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First Person
Proud to be Secular
In India, the alternative is not only scary but destructive for nation-building
By Ghazala Wahab

Often, in response to my tweets, I get labelled as ‘sick-ular’ (secular for the rest of us) by agitated twits. This disenchantment towards what I would call one of the noblest tenets of our Constitution stems from the fact that over the years the spirit of secularism has waned leaving a crumbling body behind.
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In the western societies, secularism (first propounded in the mid-19th Century) meant separation of state and religion. This implied that not only would the state not interfere in the religious beliefs and practices of the people, it would not impose any religion on them either. From the western perspective, secularism was the first step towards a modern inclusive society, a huge leap from the days of King Constantine who after conversion to Christianity made it the state religion. From there to the overwhelming influence of the Church on the State was a short distance. The medieval history of Europe is replete with examples of what happens when religion gets state sanction. Crusades apart, the Inquisitions, in the name of moral policing, killed not only Jews and pagans but Christians as well.
India was no different. Religions flourished under political patronage. With the rise of Ashoka, Buddhism grew, with his fall and coming of age of Hindu kings, Hinduism revived. Similarly, with the coming in of the Muslim rulers, Islam flourished. Like in Europe, religion-inspired persecution was common in India as well, even during the so-called non-violent times of Buddhism.
Since most of our political ideas came from the West, we discovered secularism through the British Raj. In India, the British used secularism selectively keeping their political and imperial interests in mind. Hence, even as they allowed each community to do what it pleased, they frequently played one against the other to ensure a certain degree of friction among them.
Always the fast-learners, Indian politicians understood the importance of both religion and secularism. Hence, instead of separation of religion and state, Indian secularists envisaged equidistance from all religions. Even though the word secularism was formally inserted in the Constitution through the 42nd Amendment in 1976, the policy-makers even at the time of writing the Constitution aspired towards a state which did not patronise any religion. They were guided as much by pragmatism (keeping a multi-religion, multi-lingual, multi-cultural country together) as idealism. Despite enormous pressure
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from several leading politicians and scholars — many of whom were members of the Constituent Assembly — to define India as a Hindu state, Jawaharlal Nehru led the charge towards secular polity. And to show that he meant business, he tried to introduce Hindu Code Bill as early as 1948 in the Constituent Assembly. The wounds of Partition were still fresh, so it was felt that the beleaguered Hindu community should not be troubled further by an assault on their religion. The Bill was subsequently divided into three parts (addressing issues like marriage, adoption and succession) and tabled in the first Lok Sabha.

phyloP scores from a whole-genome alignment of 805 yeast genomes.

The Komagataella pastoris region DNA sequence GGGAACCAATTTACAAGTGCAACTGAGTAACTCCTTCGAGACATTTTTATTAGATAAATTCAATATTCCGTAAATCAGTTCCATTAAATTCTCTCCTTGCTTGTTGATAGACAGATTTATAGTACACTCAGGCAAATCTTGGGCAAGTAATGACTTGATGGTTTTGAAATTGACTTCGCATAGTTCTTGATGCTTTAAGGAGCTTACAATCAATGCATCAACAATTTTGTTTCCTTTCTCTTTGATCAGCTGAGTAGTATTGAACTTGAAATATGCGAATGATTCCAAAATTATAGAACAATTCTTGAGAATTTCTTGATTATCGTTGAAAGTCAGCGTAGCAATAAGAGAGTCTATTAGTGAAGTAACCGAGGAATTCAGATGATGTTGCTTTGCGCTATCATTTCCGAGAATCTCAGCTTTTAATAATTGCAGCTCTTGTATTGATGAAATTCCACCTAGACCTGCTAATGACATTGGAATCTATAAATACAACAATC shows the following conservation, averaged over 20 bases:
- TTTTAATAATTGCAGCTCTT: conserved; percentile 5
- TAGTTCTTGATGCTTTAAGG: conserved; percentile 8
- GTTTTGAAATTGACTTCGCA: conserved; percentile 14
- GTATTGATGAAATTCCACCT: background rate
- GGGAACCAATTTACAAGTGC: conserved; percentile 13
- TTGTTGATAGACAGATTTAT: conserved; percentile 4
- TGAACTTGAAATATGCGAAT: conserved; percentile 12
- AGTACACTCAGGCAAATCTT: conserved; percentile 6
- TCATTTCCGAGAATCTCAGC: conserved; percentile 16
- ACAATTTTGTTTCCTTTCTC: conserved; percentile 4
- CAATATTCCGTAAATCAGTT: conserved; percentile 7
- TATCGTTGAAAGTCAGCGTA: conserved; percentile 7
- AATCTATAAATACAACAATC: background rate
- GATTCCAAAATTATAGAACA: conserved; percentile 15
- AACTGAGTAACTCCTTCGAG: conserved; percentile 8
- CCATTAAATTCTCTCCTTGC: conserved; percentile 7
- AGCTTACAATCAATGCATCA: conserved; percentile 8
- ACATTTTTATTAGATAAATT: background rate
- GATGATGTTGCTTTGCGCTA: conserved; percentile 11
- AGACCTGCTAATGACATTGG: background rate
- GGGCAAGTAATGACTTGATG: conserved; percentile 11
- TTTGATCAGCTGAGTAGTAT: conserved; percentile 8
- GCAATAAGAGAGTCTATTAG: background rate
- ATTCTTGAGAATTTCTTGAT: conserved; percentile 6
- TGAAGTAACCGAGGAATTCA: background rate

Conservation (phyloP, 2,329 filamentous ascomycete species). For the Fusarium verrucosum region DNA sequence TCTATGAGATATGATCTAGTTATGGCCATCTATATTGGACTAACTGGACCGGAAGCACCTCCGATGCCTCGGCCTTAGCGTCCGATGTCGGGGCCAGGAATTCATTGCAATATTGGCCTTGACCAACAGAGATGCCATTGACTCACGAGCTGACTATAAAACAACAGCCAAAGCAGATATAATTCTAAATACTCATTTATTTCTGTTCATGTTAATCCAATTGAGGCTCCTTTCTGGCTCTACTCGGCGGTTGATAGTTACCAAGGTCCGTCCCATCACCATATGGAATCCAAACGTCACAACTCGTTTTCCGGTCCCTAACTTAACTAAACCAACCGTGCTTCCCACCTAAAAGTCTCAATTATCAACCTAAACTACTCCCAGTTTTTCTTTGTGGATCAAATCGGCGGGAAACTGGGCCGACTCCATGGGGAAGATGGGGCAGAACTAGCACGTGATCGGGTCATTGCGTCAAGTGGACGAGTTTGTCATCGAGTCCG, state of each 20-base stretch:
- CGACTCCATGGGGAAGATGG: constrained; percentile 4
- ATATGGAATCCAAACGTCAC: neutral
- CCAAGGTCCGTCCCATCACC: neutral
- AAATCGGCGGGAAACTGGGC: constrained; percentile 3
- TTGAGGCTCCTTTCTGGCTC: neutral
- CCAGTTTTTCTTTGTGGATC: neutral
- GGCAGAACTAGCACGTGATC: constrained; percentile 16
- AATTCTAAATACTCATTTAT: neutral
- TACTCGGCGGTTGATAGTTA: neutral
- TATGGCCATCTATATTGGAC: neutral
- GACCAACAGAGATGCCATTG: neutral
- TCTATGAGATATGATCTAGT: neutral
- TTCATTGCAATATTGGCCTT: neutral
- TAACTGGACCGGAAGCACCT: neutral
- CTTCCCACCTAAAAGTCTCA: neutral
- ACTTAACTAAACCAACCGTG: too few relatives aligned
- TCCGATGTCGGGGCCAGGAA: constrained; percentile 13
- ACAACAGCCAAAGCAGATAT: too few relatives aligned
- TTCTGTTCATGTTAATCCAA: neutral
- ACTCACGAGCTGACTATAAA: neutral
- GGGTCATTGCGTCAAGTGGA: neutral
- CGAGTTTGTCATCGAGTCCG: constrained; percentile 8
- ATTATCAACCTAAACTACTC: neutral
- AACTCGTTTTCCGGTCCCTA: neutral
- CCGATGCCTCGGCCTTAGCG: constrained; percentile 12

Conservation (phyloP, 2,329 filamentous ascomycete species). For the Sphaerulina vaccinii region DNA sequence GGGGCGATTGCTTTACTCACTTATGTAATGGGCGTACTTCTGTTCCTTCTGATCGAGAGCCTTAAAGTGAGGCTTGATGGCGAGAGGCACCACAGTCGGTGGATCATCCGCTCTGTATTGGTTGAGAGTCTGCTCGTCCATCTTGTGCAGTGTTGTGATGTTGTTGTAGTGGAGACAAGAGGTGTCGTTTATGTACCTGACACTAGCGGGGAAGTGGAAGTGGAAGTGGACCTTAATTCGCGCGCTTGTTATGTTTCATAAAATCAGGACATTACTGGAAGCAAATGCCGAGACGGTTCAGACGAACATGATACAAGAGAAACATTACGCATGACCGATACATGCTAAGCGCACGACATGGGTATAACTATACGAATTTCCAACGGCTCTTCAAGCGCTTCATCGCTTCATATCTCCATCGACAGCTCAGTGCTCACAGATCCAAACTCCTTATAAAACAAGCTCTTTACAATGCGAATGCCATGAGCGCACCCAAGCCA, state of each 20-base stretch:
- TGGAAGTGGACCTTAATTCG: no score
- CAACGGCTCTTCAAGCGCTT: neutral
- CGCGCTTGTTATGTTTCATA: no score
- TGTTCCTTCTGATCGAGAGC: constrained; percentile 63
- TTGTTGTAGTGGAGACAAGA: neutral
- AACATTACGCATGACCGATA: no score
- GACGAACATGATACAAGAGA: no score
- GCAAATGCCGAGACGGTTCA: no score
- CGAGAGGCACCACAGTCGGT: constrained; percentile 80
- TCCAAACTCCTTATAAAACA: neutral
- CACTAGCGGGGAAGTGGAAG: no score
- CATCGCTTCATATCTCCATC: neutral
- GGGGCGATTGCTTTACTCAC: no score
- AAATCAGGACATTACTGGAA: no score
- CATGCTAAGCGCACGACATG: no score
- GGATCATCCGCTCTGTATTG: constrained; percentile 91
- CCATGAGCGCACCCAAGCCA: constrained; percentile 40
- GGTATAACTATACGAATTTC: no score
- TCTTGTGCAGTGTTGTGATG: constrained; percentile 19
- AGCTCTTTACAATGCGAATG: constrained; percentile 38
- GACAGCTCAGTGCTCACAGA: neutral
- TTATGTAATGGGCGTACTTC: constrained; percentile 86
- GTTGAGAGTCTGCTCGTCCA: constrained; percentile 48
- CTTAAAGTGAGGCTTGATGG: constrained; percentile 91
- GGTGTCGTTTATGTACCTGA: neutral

When the Nehru government started a similar exercise for the Muslim Personal Law, it succumbed to the pressure of those advising it on Muslim affairs and the personal law was allowed to continue till such time that Muslims were ready to accept the Uniform Civil Code. The opportunity was lost; it could have been passed then, when there were powerful leaders like Abul Kalam Azad. In today’s fractious, caste and community-ridden politics, when even among the Muslims there are two personal law boards, a uniform code is a mere fantasy. Just as the politicians started viewing Muslims as a monolith vote-bank, politically ambitious Muslims have learnt to play on the insecurities of the government.
Riding on the sentiment of injustice meted out to the majority community by the government through so-called appeasement of Muslims, the Hindu right-wing spun myths which over time came to be regarded as truths. Secularism became a dirty word. For most people, disdain for secularism stems from appeasement of Muslims, which in turns boils down to the Muslim Personal Law. While many claim that they object to it on the grounds of unequal treatment of Muslim women, some spill the beans. For them, the sticking point is that the law allows Muslim men to marry four times, whereas Hindu men were denied this privilege under the civil code passed in the 1950s.
It is true that what is being practised in India is opportunistic secularism, but even this tokenism is better than the alternative, where national leaders brazenly throw their weight behind one religious or caste group. This, coupled with the false narrative of appeasement, has vitiated the society to such an extent that even educated people do not hesitate to judge others on the basis of religion or caste. I think the first step towards reclaiming our secular heritage would be to completely remove religion from public spaces, starting with schools where religious teaching is being imparted in the name of culture by vested political interests.
We don’t have to go very far in history to see what happens when State patronises one religion. The corpses wrought by communalism line our politics. Not only do we need secularism more fervently today, we need to purge it of opportunism.


           
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